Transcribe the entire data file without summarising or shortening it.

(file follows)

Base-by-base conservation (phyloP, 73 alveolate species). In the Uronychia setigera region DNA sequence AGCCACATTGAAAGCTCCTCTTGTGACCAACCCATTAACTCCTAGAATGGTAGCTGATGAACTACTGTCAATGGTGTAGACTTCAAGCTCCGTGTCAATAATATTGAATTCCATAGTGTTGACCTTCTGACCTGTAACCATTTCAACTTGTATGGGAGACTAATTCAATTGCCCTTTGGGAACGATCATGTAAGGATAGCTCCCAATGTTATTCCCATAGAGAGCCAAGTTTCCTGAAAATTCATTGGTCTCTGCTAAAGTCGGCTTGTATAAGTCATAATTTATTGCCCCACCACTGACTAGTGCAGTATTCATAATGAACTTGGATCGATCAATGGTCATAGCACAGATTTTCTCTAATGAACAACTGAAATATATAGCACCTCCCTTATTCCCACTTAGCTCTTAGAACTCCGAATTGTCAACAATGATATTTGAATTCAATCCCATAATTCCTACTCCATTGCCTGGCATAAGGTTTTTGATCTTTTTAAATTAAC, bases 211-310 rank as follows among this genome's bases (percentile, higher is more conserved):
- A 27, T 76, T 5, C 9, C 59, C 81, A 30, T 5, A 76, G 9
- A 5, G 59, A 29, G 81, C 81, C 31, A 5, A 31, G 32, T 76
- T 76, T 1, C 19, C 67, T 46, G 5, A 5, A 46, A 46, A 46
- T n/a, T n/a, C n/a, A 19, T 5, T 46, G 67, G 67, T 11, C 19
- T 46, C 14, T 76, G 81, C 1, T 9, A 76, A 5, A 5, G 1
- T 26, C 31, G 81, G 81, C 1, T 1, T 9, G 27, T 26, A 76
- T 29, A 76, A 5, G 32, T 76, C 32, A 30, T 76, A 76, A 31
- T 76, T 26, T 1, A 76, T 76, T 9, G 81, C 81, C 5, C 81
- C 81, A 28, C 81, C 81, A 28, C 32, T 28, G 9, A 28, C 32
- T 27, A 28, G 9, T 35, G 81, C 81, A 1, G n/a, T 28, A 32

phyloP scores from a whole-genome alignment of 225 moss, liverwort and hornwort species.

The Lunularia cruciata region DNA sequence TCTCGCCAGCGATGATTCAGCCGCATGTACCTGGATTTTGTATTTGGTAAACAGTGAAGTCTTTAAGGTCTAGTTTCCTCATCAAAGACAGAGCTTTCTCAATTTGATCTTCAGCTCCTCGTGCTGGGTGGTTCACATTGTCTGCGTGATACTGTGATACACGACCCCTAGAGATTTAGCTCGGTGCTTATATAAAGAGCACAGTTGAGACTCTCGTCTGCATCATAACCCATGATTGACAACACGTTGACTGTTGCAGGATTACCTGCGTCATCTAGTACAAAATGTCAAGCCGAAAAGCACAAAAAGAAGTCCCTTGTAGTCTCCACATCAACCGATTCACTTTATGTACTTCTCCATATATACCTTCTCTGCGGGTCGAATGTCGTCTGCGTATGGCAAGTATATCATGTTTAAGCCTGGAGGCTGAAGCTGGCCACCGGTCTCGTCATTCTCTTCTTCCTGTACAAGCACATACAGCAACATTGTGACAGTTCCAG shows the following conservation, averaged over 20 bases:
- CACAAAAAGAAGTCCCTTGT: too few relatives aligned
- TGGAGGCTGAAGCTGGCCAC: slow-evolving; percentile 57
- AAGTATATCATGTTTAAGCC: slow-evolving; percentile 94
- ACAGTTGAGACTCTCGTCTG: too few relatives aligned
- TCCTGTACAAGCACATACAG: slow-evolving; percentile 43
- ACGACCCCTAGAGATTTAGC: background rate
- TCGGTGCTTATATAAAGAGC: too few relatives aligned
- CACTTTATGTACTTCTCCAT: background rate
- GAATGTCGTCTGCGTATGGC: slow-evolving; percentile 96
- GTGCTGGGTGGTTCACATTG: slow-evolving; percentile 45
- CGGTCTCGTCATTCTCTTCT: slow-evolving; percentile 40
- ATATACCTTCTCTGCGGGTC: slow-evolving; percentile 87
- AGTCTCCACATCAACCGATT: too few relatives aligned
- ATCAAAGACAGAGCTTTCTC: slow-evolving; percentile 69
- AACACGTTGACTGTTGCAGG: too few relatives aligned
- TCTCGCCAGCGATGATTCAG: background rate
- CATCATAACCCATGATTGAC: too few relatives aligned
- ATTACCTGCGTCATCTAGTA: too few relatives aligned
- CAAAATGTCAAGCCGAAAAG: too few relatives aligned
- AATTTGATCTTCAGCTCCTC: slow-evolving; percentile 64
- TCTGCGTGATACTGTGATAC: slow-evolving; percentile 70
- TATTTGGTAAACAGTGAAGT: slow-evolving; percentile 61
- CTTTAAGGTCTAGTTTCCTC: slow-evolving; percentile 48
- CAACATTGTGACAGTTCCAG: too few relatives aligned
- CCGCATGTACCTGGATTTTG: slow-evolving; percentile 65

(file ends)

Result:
Base-by-base conservation (phyloP, 73 alveolate species). In the Uronychia setigera region DNA sequence AGCCACATTGAAAGCTCCTCTTGTGACCAACCCATTAACTCCTAGAATGGTAGCTGATGAACTACTGTCAATGGTGTAGACTTCAAGCTCCGTGTCAATAATATTGAATTCCATAGTGTTGACCTTCTGACCTGTAACCATTTCAACTTGTATGGGAGACTAATTCAATTGCCCTTTGGGAACGATCATGTAAGGATAGCTCCCAATGTTATTCCCATAGAGAGCCAAGTTTCCTGAAAATTCATTGGTCTCTGCTAAAGTCGGCTTGTATAAGTCATAATTTATTGCCCCACCACTGACTAGTGCAGTATTCATAATGAACTTGGATCGATCAATGGTCATAGCACAGATTTTCTCTAATGAACAACTGAAATATATAGCACCTCCCTTATTCCCACTTAGCTCTTAGAACTCCGAATTGTCAACAATGATATTTGAATTCAATCCCATAATTCCTACTCCATTGCCTGGCATAAGGTTTTTGATCTTTTTAAATTAAC, bases 211-310 rank as follows among this genome's bases (percentile, higher is more conserved):
- A 27, T 76, T 5, C 9, C 59, C 81, A 30, T 5, A 76, G 9
- A 5, G 59, A 29, G 81, C 81, C 31, A 5, A 31, G 32, T 76
- T 76, T 1, C 19, C 67, T 46, G 5, A 5, A 46, A 46, A 46
- T n/a, T n/a, C n/a, A 19, T 5, T 46, G 67, G 67, T 11, C 19
- T 46, C 14, T 76, G 81, C 1, T 9, A 76, A 5, A 5, G 1
- T 26, C 31, G 81, G 81, C 1, T 1, T 9, G 27, T 26, A 76
- T 29, A 76, A 5, G 32, T 76, C 32, A 30, T 76, A 76, A 31
- T 76, T 26, T 1, A 76, T 76, T 9, G 81, C 81, C 5, C 81
- C 81, A 28, C 81, C 81, A 28, C 32, T 28, G 9, A 28, C 32
- T 27, A 28, G 9, T 35, G 81, C 81, A 1, G n/a, T 28, A 32

phyloP scores from a whole-genome alignment of 225 moss, liverwort and hornwort species.

The Lunularia cruciata region DNA sequence TCTCGCCAGCGATGATTCAGCCGCATGTACCTGGATTTTGTATTTGGTAAACAGTGAAGTCTTTAAGGTCTAGTTTCCTCATCAAAGACAGAGCTTTCTCAATTTGATCTTCAGCTCCTCGTGCTGGGTGGTTCACATTGTCTGCGTGATACTGTGATACACGACCCCTAGAGATTTAGCTCGGTGCTTATATAAAGAGCACAGTTGAGACTCTCGTCTGCATCATAACCCATGATTGACAACACGTTGACTGTTGCAGGATTACCTGCGTCATCTAGTACAAAATGTCAAGCCGAAAAGCACAAAAAGAAGTCCCTTGTAGTCTCCACATCAACCGATTCACTTTATGTACTTCTCCATATATACCTTCTCTGCGGGTCGAATGTCGTCTGCGTATGGCAAGTATATCATGTTTAAGCCTGGAGGCTGAAGCTGGCCACCGGTCTCGTCATTCTCTTCTTCCTGTACAAGCACATACAGCAACATTGTGACAGTTCCAG shows the following conservation, averaged over 20 bases:
- CACAAAAAGAAGTCCCTTGT: too few relatives aligned
- TGGAGGCTGAAGCTGGCCAC: slow-evolving; percentile 57
- AAGTATATCATGTTTAAGCC: slow-evolving; percentile 94
- ACAGTTGAGACTCTCGTCTG: too few relatives aligned
- TCCTGTACAAGCACATACAG: slow-evolving; percentile 43
- ACGACCCCTAGAGATTTAGC: background rate
- TCGGTGCTTATATAAAGAGC: too few relatives aligned
- CACTTTATGTACTTCTCCAT: background rate
- GAATGTCGTCTGCGTATGGC: slow-evolving; percentile 96
- GTGCTGGGTGGTTCACATTG: slow-evolving; percentile 45
- CGGTCTCGTCATTCTCTTCT: slow-evolving; percentile 40
- ATATACCTTCTCTGCGGGTC: slow-evolving; percentile 87
- AGTCTCCACATCAACCGATT: too few relatives aligned
- ATCAAAGACAGAGCTTTCTC: slow-evolving; percentile 69
- AACACGTTGACTGTTGCAGG: too few relatives aligned
- TCTCGCCAGCGATGATTCAG: background rate
- CATCATAACCCATGATTGAC: too few relatives aligned
- ATTACCTGCGTCATCTAGTA: too few relatives aligned
- CAAAATGTCAAGCCGAAAAG: too few relatives aligned
- AATTTGATCTTCAGCTCCTC: slow-evolving; percentile 64
- TCTGCGTGATACTGTGATAC: slow-evolving; percentile 70
- TATTTGGTAAACAGTGAAGT: slow-evolving; percentile 61
- CTTTAAGGTCTAGTTTCCTC: slow-evolving; percentile 48
- CAACATTGTGACAGTTCCAG: too few relatives aligned
- CCGCATGTACCTGGATTTTG: slow-evolving; percentile 65